Academic journal article Sign Language Studies

A Stronger Reason for the Right to Sign Languages

Academic journal article Sign Language Studies

A Stronger Reason for the Right to Sign Languages

Article excerpt

Abstract

Is the right to sign language only the right to a minority language? Holding a capability (not a disability) approach, and building on the psycholinguistic literature on sign language acquisition, I make the point that this right is of a stronger nature, since only sign languages can guarantee that each deaf child will properly develop the linguistic and cognitive potentialities with whom (s)he is endowed at birth. So, the right to sign language is also the right to the integrity of the person.

THIS IS A SPECIAL time for Deaf people in the world: International institutions have discovered sign languages. In 1988 the European Parliament ratified its first Resolution on Sign Languages for Deaf People. This was the first of many more opinions and recommendations by the same institution, the most significant of which is the 1998 Resolution on Sign Languages.

On December 13, 2006, the UN Convention on the Rights of Persons with Disabilities stated that Deaf people are entitled to communicate through sign languages. Since international statements are about to be employed at a state level, this is a perfect time to think about the nature of the right to sign languages.1

In this article I address the following question: Is the right to sign language the same as the right to a minority language? A minority language is a language that is spoken in a country by a small portion of the population and (typically) does not have an official status (i.e., is not enforced by the law), but can aspire to have one.

On the basis of recent research, I maintain that the right to sign language is not only as strong as the right to a minority language, but is indeed even stronger, because it is the right to have normal social and cognitive development.

The Classification of Rights

Following Vasak (2004), thinkers have classified rights according to three groups based on the timing of their acquisition; see table 1.

The first group includes individual rights, civil, and political rights. Individual rights include the right to dignity, to personal integrity, to citizenship, to one's name, and to equal treatment before the law. Civil and political rights include freedom of association, freedom of thought, freedom of expression, freedom of religious belief, and the right to vote and to be elected. These rights were the first to arrive on the political scene. Most of them were established in the United States and France at the beginning of the contemporary age (i.e., at the end of eighteenth century). In the United States they were the result of the economic rebellion against colonial powers; in France, they were enforced after five hundred years of ancien regime, which was overthrown in 1789.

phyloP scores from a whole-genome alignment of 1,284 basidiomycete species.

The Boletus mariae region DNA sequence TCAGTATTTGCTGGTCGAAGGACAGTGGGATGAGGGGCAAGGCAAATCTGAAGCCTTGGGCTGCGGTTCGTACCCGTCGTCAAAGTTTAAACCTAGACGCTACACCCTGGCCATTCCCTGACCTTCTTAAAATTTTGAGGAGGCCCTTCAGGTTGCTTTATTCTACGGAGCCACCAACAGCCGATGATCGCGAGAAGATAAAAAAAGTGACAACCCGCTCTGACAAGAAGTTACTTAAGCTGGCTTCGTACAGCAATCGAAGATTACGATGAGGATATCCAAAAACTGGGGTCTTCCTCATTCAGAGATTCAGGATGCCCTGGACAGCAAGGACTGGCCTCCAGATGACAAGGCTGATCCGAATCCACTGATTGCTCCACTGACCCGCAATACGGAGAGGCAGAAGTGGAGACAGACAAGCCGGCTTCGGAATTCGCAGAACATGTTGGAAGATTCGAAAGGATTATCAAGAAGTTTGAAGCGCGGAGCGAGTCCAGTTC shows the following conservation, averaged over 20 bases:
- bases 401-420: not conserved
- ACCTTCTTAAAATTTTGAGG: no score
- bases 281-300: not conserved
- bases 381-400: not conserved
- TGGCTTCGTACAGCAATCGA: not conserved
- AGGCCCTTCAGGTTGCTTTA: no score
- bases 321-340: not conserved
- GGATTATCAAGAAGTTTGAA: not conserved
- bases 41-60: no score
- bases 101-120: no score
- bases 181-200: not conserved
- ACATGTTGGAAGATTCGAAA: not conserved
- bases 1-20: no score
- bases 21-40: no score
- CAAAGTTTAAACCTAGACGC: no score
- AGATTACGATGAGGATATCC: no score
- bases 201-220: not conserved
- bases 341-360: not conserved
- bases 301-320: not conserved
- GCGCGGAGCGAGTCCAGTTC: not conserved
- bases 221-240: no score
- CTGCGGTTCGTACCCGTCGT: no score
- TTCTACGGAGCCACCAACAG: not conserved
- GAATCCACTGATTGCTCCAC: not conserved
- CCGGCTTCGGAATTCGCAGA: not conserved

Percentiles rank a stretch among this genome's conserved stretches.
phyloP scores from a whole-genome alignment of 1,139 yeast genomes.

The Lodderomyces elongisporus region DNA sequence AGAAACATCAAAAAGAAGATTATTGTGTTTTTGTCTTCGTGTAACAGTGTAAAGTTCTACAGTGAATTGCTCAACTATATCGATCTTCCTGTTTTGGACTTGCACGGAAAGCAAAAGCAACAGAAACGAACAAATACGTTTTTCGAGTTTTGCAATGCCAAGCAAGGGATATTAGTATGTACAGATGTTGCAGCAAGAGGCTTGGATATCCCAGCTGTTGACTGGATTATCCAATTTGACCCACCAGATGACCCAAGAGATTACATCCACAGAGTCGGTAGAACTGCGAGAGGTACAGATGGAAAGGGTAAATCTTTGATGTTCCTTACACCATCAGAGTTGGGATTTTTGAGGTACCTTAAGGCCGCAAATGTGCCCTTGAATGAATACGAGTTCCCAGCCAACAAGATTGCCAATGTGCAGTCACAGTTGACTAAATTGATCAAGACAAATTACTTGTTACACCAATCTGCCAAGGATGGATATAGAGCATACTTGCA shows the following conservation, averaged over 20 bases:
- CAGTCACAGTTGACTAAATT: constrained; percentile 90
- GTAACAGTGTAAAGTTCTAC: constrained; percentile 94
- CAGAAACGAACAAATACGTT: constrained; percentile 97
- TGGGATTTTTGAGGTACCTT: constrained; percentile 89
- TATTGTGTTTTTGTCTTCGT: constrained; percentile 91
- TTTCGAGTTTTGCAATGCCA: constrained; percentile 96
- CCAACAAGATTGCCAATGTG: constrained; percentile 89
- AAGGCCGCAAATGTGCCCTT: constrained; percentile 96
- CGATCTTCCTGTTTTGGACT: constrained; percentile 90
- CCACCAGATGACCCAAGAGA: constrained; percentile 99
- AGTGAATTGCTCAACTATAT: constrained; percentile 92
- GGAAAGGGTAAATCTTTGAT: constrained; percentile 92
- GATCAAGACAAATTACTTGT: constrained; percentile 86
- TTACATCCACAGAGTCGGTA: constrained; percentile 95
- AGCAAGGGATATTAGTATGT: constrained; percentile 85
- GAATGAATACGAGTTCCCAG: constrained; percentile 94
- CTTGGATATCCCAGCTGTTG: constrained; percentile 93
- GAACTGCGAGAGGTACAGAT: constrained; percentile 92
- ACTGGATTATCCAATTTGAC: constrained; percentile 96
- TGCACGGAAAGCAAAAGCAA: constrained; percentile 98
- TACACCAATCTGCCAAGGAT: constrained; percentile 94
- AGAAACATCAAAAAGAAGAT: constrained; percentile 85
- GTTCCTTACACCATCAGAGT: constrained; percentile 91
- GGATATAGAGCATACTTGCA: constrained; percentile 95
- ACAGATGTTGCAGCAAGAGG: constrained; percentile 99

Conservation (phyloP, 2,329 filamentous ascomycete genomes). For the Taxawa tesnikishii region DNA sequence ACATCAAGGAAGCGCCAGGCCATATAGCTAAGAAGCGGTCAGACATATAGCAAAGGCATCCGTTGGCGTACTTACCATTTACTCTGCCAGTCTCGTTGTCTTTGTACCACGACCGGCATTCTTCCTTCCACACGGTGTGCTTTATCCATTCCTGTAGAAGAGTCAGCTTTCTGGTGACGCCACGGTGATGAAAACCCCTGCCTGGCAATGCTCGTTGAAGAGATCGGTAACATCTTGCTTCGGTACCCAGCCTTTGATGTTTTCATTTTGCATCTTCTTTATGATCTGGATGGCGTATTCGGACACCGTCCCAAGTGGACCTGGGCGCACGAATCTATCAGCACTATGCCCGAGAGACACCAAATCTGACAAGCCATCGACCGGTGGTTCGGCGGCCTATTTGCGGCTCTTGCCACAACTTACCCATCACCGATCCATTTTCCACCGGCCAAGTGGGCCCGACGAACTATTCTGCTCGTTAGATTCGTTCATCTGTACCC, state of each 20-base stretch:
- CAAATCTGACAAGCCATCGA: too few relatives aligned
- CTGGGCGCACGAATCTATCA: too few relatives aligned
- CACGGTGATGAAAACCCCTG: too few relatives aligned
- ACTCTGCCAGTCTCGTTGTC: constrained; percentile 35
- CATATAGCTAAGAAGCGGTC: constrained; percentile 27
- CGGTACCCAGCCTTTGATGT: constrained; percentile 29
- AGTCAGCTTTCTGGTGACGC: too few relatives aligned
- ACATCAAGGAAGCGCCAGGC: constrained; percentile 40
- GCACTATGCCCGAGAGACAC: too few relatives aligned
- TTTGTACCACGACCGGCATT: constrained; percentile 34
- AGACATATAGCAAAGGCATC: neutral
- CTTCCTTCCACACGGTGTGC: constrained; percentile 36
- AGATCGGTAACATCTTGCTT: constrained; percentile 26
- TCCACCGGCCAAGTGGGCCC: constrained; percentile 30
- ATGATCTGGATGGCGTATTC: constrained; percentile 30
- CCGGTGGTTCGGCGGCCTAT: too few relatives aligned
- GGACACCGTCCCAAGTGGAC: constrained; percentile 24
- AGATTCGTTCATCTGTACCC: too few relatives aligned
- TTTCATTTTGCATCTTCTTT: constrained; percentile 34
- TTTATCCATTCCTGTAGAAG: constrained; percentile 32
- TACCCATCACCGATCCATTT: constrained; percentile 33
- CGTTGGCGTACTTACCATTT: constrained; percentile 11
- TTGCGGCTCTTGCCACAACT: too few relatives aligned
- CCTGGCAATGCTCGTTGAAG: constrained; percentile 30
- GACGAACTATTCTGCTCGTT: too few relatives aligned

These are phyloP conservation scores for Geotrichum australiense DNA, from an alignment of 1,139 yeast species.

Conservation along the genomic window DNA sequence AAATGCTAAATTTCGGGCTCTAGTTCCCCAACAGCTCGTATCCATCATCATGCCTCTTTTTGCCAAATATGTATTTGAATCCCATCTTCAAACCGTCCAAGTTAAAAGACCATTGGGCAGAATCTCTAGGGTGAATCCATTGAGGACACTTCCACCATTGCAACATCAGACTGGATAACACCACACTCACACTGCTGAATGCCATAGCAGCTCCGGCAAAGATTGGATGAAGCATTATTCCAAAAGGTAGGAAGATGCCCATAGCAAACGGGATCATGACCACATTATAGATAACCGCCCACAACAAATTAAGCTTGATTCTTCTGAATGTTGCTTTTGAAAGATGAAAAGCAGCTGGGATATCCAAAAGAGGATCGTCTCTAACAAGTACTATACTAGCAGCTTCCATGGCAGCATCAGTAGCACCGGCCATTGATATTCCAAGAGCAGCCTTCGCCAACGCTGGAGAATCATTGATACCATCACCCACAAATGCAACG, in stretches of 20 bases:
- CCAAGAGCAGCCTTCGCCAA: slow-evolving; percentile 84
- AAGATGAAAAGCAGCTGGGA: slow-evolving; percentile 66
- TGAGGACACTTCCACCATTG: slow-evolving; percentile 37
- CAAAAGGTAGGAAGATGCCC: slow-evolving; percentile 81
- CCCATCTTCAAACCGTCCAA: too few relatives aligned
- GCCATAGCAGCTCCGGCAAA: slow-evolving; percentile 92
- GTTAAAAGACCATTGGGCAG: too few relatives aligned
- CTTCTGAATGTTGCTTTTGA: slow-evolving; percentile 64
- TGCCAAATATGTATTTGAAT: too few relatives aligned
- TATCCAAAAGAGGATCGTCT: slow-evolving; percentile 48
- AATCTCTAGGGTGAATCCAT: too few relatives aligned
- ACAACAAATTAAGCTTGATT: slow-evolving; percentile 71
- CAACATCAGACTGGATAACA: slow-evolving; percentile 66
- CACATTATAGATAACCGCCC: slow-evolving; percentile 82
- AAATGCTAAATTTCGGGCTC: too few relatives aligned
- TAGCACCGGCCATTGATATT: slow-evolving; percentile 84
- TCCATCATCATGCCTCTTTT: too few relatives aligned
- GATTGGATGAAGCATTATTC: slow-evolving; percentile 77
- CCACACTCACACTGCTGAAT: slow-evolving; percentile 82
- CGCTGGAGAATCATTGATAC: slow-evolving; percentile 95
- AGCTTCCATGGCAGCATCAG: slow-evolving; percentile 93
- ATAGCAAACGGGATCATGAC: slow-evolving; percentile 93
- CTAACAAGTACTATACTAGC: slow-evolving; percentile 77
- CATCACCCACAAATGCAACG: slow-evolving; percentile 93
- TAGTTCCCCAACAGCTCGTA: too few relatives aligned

Politically, these rights were employed for the first time in the most ancient complexes of norms in the world, which were called constitutions. In addition, their ideals, critical of the past and constructive with regard to the future, constituted the center of all future democratic constitutions of the world (up to today - and possibly beyond). Every constitution includes at least one of these rights but not necessarily all of them. They are the most ancient rights, and this makes them particularly strong. So, summarizing, they concern every single citizen (they are individual); they concern everyone (they are universal); and each democratic constitution in the world includes some of them.

Socioeconomic rights belong to the second generation, which appeared shortly after the first generation. They include the right to work, to have a home, to have affordable health care, and so on. This group is the result of economic struggles that began in the eighteenth century. These rights are found especially in Europe. In the United States there is typically little interest in them. They are very strong in welfare states, however, such as Western Europe, and before 1989 they were also important in socialist states. …

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